Judges 20:1 Parallel Verses [⇓ See commentary ⇓]

Judges 20:1, NIV: Then all Israel from Dan to Beersheba and from the land of Gilead came together as one and assembled before the LORD in Mizpah.

Judges 20:1, ESV: Then all the people of Israel came out, from Dan to Beersheba, including the land of Gilead, and the congregation assembled as one man to the LORD at Mizpah.

Judges 20:1, KJV: Then all the children of Israel went out, and the congregation was gathered together as one man, from Dan even to Beersheba, with the land of Gilead, unto the LORD in Mizpeh.

Judges 20:1, NASB: Then all the sons of Israel from Dan to Beersheba, including the land of Gilead, came out, and the congregation assembled as one person to the LORD at Mizpah.

Judges 20:1, NLT: Then all the Israelites were united as one man, from Dan in the north to Beersheba in the south, including those from across the Jordan in the land of Gilead. The entire community assembled in the presence of the LORD at Mizpah.

Judges 20:1, CSB: All the Israelites from Dan to Beer-sheba and from the land of Gilead came out, and the community assembled as one body before the Lord at Mizpah.

What does Judges 20:1 mean? [⇑ See verse text ⇑]

Events of the previous chapter were brutal and shocking (Judges 19:22–30). They represent the kind of depravity and immorality which characterized Israel during that part of history (Judges 18:1; 21:25). Given that Israel was without any central leader, and generally unconcerned about God, what happens next is surprising. Since entering the Promised Land, Israel has rarely been pictured as uniting for any reason. That they now come together "to the Lord" is quite a change in attitude.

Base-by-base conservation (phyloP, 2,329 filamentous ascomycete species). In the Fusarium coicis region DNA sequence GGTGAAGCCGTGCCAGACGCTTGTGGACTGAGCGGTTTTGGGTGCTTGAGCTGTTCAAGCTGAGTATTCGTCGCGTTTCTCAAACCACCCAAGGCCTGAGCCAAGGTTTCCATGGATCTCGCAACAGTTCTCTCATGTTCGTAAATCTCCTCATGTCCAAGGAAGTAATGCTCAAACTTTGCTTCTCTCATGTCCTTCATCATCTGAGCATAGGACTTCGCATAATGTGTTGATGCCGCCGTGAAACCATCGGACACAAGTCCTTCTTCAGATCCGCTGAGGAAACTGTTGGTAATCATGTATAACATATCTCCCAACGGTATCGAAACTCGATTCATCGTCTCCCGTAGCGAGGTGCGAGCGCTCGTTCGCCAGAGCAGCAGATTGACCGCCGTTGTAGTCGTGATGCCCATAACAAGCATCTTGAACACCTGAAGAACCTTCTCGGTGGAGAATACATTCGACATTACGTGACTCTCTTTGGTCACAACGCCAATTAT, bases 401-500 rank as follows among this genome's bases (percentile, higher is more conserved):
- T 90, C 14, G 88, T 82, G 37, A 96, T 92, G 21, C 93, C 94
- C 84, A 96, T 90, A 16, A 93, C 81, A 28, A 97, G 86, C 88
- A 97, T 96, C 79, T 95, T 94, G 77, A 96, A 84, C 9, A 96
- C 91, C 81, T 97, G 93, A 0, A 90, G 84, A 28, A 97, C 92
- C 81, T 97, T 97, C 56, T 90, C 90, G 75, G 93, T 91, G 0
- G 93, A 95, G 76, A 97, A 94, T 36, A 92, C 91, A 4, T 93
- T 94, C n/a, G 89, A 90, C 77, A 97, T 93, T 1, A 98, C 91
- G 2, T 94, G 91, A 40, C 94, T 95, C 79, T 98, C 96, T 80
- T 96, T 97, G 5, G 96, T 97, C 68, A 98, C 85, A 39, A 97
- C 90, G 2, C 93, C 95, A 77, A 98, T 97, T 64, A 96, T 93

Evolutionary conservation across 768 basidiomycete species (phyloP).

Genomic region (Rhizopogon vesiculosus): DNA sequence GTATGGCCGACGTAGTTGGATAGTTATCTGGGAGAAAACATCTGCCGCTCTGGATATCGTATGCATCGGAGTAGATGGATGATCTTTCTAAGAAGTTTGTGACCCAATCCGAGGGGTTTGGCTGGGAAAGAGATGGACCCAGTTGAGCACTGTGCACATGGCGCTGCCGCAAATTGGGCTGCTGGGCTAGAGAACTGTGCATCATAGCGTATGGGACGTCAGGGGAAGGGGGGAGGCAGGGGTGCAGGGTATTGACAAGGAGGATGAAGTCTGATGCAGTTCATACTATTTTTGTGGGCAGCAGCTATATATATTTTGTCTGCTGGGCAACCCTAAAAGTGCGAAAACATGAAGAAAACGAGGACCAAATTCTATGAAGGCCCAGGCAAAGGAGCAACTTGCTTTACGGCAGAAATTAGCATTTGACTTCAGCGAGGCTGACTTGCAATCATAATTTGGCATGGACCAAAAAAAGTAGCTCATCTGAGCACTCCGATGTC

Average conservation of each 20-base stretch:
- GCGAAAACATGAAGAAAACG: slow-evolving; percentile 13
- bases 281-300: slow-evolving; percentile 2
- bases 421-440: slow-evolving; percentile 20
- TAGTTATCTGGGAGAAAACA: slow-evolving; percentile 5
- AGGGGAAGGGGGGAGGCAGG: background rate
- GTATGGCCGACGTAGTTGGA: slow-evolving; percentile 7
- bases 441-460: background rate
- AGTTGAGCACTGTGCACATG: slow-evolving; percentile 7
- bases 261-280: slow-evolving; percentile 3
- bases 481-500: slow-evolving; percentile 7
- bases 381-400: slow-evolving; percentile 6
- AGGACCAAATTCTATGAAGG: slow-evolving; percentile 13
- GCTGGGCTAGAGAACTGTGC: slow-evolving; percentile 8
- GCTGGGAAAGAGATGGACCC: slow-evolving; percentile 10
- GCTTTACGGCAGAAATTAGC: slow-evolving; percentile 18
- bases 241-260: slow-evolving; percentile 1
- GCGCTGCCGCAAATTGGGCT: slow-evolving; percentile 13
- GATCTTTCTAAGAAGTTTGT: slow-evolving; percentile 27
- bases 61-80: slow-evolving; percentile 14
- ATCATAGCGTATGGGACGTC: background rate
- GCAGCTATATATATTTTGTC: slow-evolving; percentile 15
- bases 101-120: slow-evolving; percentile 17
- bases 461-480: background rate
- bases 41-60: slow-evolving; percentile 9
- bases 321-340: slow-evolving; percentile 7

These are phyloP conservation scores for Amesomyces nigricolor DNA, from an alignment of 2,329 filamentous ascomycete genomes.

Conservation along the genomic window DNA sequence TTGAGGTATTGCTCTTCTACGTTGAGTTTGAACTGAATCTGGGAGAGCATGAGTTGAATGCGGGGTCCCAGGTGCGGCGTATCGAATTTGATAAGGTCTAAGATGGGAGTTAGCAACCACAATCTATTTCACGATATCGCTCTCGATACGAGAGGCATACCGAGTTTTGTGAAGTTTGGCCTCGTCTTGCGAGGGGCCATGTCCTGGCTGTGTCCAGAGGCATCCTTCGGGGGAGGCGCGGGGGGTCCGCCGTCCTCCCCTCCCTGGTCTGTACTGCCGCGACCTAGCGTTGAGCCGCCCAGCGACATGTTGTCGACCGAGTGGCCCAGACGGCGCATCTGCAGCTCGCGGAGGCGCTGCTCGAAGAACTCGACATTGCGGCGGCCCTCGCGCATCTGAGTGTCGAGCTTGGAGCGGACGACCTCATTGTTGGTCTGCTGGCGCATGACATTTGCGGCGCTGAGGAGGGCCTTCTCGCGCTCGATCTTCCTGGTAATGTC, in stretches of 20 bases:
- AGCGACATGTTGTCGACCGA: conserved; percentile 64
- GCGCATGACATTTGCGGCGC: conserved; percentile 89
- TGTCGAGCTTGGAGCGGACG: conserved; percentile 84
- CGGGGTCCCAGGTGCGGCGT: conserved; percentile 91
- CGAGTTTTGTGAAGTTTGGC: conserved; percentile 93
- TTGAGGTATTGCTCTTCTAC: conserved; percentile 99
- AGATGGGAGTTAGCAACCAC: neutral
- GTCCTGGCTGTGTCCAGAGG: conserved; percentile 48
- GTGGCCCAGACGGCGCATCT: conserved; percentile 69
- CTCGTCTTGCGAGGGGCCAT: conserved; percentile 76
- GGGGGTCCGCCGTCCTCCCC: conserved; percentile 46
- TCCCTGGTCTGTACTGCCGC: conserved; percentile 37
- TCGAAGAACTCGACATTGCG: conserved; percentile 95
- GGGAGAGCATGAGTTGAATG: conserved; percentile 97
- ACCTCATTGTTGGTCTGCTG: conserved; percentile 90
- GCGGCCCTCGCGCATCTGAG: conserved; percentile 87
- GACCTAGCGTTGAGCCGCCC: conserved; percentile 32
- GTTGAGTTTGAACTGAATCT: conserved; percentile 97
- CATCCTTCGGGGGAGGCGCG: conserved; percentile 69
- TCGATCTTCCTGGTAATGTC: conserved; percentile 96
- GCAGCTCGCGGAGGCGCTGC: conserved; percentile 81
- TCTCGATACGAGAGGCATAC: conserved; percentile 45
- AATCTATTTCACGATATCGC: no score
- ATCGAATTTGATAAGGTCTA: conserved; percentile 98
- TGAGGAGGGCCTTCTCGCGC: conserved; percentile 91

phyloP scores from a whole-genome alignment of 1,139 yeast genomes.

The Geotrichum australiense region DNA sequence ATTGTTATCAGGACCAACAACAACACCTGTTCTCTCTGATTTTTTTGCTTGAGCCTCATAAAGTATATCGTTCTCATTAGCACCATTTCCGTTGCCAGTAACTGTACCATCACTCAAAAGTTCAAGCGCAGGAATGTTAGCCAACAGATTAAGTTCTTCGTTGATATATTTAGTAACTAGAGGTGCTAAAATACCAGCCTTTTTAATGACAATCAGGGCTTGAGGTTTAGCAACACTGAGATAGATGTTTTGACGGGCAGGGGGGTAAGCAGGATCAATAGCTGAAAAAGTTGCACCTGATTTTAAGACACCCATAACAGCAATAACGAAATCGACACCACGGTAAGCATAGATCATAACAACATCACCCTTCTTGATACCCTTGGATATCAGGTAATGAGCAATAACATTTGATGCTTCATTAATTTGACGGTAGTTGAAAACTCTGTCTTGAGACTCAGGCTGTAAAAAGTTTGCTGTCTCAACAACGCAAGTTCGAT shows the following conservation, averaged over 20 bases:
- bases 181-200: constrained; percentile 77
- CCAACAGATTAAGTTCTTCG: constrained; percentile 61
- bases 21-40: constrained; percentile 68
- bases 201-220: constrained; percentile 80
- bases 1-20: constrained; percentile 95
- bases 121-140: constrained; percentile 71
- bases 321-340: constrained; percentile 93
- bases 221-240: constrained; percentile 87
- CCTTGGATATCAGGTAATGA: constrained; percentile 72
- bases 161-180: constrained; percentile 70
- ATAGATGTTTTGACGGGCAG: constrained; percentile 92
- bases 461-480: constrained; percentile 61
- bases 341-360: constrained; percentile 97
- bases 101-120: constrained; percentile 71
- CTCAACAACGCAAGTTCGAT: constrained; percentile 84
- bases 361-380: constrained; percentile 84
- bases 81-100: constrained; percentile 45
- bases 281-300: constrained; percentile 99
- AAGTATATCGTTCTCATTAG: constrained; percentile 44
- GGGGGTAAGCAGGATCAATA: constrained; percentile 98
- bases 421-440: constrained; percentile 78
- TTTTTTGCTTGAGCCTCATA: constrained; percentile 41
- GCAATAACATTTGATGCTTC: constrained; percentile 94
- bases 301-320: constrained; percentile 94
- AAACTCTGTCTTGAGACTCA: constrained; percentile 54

Representatives from all the people of Israel have come together. Their location is the "Mizpah" found in central Israel, close to the Benjaminite city of Gibeah. The city of Dan was in the northern extreme of Canaan (Judges 18:29), and Beersheba (Genesis 26:33) was in the south. They have even come from the territory of Gilead, east of the Jordan River. In this passage, the writer will repeat that they assemble in full unity and one identity as Israelites.

However, only eleven of the tribes are represented in this congregation at Mizpah. The reason for the gathering is the brutal rape and murder of a concubine by the Benjamite men of the town of Gibeah. Her husband cut her body into twelve pieces, sending them throughout Israel to call attention to the crime and the evil being done by the men of that city.